Pushback In U Rental Market: Two University of Minnesota Neighborhoods Fight For Owner-Occupied Instead Of Student Rentals.

 

Steve Brandt

Jan. 20–Jim and Carole Drake don’t know how long they will remain in their tidy bungalow in the Como neighborhood of southeast Minneapolis. But they do know to whom they’ll be selling when it’s time.

That’s because they are among the enrolees in an emerging effort to keep homes in neighborhoods around the University of Minnesota owned by the occupants — and not bought by landlords to be used as rental property.

NeighborhoodsA university-community initiative mandated by 2006 legislation supporting the new campus stadium has produced a plethora of proposals to buffer the university’s effect on four surrounding neighborhoods. It is backed by $750,000 from the state. Included are a range of tools aimed at maintaining the dwindling ranks of homeowners, especially in Como and the adjacent Marcy-Holmes neighborhood.

For the Drakes, that means they’re among more than a dozen homeowners who have been granted an option to sell their house to Greater Metropolitan Housing Corporation, a nonprofit agency operating as agent for a neighborhood-university alliance.

For $2,000, GMHC purchases a 25-year option to buy a house at fair market value. If that offer isn’t acceptable, there is a process for seeking appraisals to set the price. GMHC rehabs the houses, if needed, and resells them to buyers who promise to live in the house.

Those buyers will have financial incentives to encourage them to sell, if they do, to other owner-occupants.

The new tools are a response to the conversion of at least 224 single-family homes to rentals in southeast Minneapolis since 2000, including 156 in Como alone.

 

The Drakes live in one of two eight-block beachheads in Como and Marcy-Holmes where the neighborhoods are making a stand to preserve owner-occupancy. Tools include the options to sell to GMHC and a right of first refusal in other cases.

“No one can afford to outbid the landlords,” said Jim Drake, succinctly explaining why community leaders are trying to lock in buyers willing to sell their homes in a way that keeps them owned by the occupants.

 

Neighbors like the Drakes can tell when a house converts to a rental. Usually, it sprouts a basement egress window so that the landlord legally can rent that space.

Longtime Como neighborhood activist Katie Fournier can remember in the 1980s when she first discovered the extent of rental conversions while doing political doorknocking. Such overstuffed places often would have a student living in the living room, with a curtain making the dining room another bedroom.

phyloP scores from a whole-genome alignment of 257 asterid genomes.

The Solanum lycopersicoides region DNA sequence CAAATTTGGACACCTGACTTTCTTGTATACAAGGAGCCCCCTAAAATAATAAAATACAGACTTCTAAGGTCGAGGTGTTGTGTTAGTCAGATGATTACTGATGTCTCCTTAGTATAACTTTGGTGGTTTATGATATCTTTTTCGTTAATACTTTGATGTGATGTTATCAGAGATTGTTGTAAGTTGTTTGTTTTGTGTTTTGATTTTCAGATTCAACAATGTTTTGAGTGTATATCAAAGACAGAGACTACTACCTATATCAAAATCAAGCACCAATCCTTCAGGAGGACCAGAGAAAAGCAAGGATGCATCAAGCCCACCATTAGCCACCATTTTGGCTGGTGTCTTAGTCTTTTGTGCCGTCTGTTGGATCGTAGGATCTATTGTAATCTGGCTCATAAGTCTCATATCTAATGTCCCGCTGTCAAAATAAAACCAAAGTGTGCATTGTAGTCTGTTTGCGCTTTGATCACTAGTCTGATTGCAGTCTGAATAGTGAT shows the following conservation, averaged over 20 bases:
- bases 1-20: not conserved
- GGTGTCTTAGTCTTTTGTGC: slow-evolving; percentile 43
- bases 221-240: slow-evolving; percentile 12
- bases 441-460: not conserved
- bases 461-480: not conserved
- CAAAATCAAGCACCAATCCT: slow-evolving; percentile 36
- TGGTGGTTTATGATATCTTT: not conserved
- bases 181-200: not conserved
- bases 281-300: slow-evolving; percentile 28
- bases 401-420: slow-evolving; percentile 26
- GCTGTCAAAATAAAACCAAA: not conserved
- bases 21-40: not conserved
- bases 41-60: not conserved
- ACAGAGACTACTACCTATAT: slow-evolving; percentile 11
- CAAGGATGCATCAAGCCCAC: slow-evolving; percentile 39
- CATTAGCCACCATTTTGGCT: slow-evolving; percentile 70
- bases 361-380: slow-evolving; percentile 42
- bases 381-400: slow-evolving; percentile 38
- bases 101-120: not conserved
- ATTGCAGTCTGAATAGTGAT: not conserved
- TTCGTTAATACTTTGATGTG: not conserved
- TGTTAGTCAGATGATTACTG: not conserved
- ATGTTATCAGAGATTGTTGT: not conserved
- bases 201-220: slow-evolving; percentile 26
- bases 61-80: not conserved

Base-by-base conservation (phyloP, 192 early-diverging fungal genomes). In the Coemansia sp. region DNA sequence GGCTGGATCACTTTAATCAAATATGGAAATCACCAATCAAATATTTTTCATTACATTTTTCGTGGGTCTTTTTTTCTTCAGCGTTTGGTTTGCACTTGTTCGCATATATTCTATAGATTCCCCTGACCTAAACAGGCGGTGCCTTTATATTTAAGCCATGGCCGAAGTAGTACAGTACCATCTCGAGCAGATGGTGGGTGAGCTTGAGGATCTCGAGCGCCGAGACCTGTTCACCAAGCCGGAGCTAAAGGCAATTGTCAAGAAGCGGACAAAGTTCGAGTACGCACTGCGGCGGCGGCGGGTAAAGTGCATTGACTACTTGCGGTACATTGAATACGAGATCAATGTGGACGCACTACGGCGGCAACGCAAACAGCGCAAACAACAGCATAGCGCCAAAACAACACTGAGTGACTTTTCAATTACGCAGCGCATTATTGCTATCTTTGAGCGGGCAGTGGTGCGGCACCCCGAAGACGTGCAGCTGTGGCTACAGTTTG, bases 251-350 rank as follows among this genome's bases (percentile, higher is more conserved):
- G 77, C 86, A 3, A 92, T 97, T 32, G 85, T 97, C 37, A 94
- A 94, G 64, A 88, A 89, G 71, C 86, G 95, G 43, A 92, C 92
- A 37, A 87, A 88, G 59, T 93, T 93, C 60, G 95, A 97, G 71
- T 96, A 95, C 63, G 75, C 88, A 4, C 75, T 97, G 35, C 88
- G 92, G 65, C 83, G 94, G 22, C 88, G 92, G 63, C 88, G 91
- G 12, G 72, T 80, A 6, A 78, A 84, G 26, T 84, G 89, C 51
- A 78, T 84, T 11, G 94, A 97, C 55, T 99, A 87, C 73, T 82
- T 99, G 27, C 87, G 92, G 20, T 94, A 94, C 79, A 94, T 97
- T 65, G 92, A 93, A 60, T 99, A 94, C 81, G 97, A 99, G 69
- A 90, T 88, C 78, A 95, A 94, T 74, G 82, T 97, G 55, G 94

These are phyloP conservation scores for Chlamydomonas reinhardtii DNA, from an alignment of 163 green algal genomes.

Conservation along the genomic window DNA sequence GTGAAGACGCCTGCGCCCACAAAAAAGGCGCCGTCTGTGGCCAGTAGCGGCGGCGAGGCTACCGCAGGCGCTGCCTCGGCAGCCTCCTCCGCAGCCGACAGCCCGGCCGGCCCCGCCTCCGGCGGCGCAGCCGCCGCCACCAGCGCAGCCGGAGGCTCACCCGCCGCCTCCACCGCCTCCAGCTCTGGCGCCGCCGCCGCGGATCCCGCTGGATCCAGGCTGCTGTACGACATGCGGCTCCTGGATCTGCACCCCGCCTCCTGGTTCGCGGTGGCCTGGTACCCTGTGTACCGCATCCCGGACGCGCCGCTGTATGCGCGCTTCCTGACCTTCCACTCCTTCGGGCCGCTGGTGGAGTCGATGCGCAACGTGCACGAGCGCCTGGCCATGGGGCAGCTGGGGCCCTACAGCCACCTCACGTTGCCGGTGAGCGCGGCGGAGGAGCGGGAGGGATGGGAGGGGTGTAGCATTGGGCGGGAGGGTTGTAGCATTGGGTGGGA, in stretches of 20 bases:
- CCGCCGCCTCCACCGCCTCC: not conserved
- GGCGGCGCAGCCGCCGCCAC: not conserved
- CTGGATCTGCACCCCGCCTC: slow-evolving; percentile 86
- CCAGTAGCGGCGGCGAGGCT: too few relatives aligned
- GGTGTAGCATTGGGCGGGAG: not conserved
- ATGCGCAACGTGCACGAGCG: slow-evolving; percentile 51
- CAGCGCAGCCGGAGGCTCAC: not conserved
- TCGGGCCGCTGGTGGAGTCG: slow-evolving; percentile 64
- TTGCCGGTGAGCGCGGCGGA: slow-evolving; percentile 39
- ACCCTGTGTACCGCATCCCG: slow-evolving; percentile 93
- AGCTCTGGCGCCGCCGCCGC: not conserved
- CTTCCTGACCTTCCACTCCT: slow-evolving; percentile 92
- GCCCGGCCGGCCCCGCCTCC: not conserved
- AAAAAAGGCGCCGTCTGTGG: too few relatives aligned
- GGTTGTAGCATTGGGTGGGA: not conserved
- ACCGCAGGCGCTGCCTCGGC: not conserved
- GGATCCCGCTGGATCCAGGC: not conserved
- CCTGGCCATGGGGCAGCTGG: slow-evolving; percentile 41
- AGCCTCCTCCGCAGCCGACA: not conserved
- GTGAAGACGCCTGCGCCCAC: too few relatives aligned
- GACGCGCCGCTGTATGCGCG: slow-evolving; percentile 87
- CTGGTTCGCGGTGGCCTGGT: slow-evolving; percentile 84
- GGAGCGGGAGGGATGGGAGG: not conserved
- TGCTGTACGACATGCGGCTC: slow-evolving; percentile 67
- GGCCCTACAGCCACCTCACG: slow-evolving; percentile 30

“Since 2000, it really appears to have accelerated. It’s really a product of a couple of things — neighbors losing patience with the upkeep by the landlord … and the thoughtless behavior of the tenants,” said Fournier, who is helping to implement the housing programs.

Another factor promoting rental conversions is the state’s relative homestead property tax provision, allowing parents who buy a house for a son or daughter who attends the university to avoid the higher taxes usually imposed on non-homestead rental property. Those students typically take in roommates as renters.

Fournier has such a house across the street that was purchased by a Wisconsin family. It has been well-managed so far, she said, but the problems often come once the student graduates and the parents sell the house to a landlord.

Only about a third of Como housing units are owner-occupied. In Marcy-Holmes, the city’s oldest neighborhood where homes are larger, owners live in only 12 percent of units.

The alliance’s work on housing issues also includes marketing neighborhoods bordering the campus to university workers and other nearby employers. That comes with homebuyer incentives. Fifteen loans of up to $10,000, forgivable if the new owner stays five years, are available to those who buy in four neighborhoods around the campus. They are split between campus employees and other buyers.

Among other work going on under the university-community alliance is student liaisons who reach out to student tenants about how to be good neighbors, a city moratorium on demolition and construction of one- to four-unit buildings while zoning and regulatory tools are reviewed, and master planning for the area.

The Drakes, she is 67 and he is 71, moved to the university area while he was still a student and bought their home in 1973. The neighborhood has more modest housing than some other areas around campus, and had a broader socioeconomic mix because of nearby industrial areas, according to the Center for Urban and Regional Affairs.

 

They stayed in the area because their two children thrived in one of the multiple alternative learning styles then offered in Southeast’s public schools, eventually becoming National Merit Scholars. They’ve added a screened porch and solar panels to their house in recent years.

 

They even opened their home to a group of neighbors for a discussion about the option program, and signed up themselves. Said Jim Drake: “It’s straightforward, and it seems pretty fair.”

 

Steve Brandt —612-673-4438

MORE INFORMATION

For more information on cooperative efforts between the University of Minnesota and surrounding neighborhoods, go to: https://www.myu.umn.edu/metadot/index.pl?id=3856578

 

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